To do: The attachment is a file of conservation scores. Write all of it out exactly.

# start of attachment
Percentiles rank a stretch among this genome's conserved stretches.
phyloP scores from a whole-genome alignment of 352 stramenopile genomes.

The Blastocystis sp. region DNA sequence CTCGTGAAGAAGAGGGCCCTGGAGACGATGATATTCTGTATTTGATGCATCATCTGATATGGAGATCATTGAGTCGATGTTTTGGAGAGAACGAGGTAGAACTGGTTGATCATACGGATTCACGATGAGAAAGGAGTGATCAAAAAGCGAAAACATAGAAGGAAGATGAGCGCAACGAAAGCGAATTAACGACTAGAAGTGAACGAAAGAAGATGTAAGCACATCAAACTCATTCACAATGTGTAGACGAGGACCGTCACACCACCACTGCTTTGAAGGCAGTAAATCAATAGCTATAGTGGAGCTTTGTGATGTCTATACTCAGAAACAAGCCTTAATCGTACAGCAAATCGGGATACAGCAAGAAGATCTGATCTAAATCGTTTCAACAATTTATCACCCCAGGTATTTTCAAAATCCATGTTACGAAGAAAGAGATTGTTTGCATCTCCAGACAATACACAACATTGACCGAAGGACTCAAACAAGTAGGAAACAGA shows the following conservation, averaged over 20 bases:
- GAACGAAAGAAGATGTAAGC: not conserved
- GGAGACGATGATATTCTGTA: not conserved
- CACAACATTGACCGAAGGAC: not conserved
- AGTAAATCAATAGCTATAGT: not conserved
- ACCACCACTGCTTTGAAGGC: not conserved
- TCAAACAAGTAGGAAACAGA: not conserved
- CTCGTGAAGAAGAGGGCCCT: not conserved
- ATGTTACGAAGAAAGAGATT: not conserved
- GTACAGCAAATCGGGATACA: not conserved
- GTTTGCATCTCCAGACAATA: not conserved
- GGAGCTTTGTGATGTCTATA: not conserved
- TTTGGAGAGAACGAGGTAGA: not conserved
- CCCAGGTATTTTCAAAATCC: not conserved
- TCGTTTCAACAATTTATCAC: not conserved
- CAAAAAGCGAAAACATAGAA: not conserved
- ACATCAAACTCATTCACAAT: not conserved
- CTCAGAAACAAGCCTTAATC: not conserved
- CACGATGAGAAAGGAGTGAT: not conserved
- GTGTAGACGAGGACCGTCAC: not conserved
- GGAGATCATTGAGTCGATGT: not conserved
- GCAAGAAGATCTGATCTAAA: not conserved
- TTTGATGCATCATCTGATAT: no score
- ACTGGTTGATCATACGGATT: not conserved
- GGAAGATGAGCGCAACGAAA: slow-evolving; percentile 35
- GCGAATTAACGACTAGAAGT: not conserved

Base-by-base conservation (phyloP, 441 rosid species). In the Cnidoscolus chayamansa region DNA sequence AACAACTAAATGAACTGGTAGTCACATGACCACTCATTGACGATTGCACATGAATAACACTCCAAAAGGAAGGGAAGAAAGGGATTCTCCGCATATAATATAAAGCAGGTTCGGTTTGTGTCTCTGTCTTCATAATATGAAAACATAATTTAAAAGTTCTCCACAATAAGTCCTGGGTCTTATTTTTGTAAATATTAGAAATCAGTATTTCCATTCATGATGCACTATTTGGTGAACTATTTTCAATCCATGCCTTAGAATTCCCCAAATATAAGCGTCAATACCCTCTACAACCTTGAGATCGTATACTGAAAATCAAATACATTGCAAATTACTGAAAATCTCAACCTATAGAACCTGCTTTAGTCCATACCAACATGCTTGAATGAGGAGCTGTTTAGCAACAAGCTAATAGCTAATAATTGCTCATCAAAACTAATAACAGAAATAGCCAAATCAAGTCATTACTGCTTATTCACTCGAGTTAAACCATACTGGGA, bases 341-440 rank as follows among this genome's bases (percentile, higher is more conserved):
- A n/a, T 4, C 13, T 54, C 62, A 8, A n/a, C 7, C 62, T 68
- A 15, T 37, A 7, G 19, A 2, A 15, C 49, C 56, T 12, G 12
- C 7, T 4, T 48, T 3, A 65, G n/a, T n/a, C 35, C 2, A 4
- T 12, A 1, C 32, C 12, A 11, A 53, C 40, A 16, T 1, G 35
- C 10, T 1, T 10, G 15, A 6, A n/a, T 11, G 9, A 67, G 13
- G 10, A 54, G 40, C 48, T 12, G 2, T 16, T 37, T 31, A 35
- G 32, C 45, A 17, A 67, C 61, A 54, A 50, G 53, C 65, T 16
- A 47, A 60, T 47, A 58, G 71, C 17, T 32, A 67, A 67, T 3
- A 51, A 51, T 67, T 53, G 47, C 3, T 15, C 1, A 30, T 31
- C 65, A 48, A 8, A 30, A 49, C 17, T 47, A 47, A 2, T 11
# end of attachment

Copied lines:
Percentiles rank a stretch among this genome's conserved stretches.
phyloP scores from a whole-genome alignment of 352 stramenopile genomes.

The Blastocystis sp. region DNA sequence CTCGTGAAGAAGAGGGCCCTGGAGACGATGATATTCTGTATTTGATGCATCATCTGATATGGAGATCATTGAGTCGATGTTTTGGAGAGAACGAGGTAGAACTGGTTGATCATACGGATTCACGATGAGAAAGGAGTGATCAAAAAGCGAAAACATAGAAGGAAGATGAGCGCAACGAAAGCGAATTAACGACTAGAAGTGAACGAAAGAAGATGTAAGCACATCAAACTCATTCACAATGTGTAGACGAGGACCGTCACACCACCACTGCTTTGAAGGCAGTAAATCAATAGCTATAGTGGAGCTTTGTGATGTCTATACTCAGAAACAAGCCTTAATCGTACAGCAAATCGGGATACAGCAAGAAGATCTGATCTAAATCGTTTCAACAATTTATCACCCCAGGTATTTTCAAAATCCATGTTACGAAGAAAGAGATTGTTTGCATCTCCAGACAATACACAACATTGACCGAAGGACTCAAACAAGTAGGAAACAGA shows the following conservation, averaged over 20 bases:
- GAACGAAAGAAGATGTAAGC: not conserved
- GGAGACGATGATATTCTGTA: not conserved
- CACAACATTGACCGAAGGAC: not conserved
- AGTAAATCAATAGCTATAGT: not conserved
- ACCACCACTGCTTTGAAGGC: not conserved
- TCAAACAAGTAGGAAACAGA: not conserved
- CTCGTGAAGAAGAGGGCCCT: not conserved
- ATGTTACGAAGAAAGAGATT: not conserved
- GTACAGCAAATCGGGATACA: not conserved
- GTTTGCATCTCCAGACAATA: not conserved
- GGAGCTTTGTGATGTCTATA: not conserved
- TTTGGAGAGAACGAGGTAGA: not conserved
- CCCAGGTATTTTCAAAATCC: not conserved
- TCGTTTCAACAATTTATCAC: not conserved
- CAAAAAGCGAAAACATAGAA: not conserved
- ACATCAAACTCATTCACAAT: not conserved
- CTCAGAAACAAGCCTTAATC: not conserved
- CACGATGAGAAAGGAGTGAT: not conserved
- GTGTAGACGAGGACCGTCAC: not conserved
- GGAGATCATTGAGTCGATGT: not conserved
- GCAAGAAGATCTGATCTAAA: not conserved
- TTTGATGCATCATCTGATAT: no score
- ACTGGTTGATCATACGGATT: not conserved
- GGAAGATGAGCGCAACGAAA: slow-evolving; percentile 35
- GCGAATTAACGACTAGAAGT: not conserved

Base-by-base conservation (phyloP, 441 rosid species). In the Cnidoscolus chayamansa region DNA sequence AACAACTAAATGAACTGGTAGTCACATGACCACTCATTGACGATTGCACATGAATAACACTCCAAAAGGAAGGGAAGAAAGGGATTCTCCGCATATAATATAAAGCAGGTTCGGTTTGTGTCTCTGTCTTCATAATATGAAAACATAATTTAAAAGTTCTCCACAATAAGTCCTGGGTCTTATTTTTGTAAATATTAGAAATCAGTATTTCCATTCATGATGCACTATTTGGTGAACTATTTTCAATCCATGCCTTAGAATTCCCCAAATATAAGCGTCAATACCCTCTACAACCTTGAGATCGTATACTGAAAATCAAATACATTGCAAATTACTGAAAATCTCAACCTATAGAACCTGCTTTAGTCCATACCAACATGCTTGAATGAGGAGCTGTTTAGCAACAAGCTAATAGCTAATAATTGCTCATCAAAACTAATAACAGAAATAGCCAAATCAAGTCATTACTGCTTATTCACTCGAGTTAAACCATACTGGGA, bases 341-440 rank as follows among this genome's bases (percentile, higher is more conserved):
- A n/a, T 4, C 13, T 54, C 62, A 8, A n/a, C 7, C 62, T 68
- A 15, T 37, A 7, G 19, A 2, A 15, C 49, C 56, T 12, G 12
- C 7, T 4, T 48, T 3, A 65, G n/a, T n/a, C 35, C 2, A 4
- T 12, A 1, C 32, C 12, A 11, A 53, C 40, A 16, T 1, G 35
- C 10, T 1, T 10, G 15, A 6, A n/a, T 11, G 9, A 67, G 13
- G 10, A 54, G 40, C 48, T 12, G 2, T 16, T 37, T 31, A 35
- G 32, C 45, A 17, A 67, C 61, A 54, A 50, G 53, C 65, T 16
- A 47, A 60, T 47, A 58, G 71, C 17, T 32, A 67, A 67, T 3
- A 51, A 51, T 67, T 53, G 47, C 3, T 15, C 1, A 30, T 31
- C 65, A 48, A 8, A 30, A 49, C 17, T 47, A 47, A 2, T 11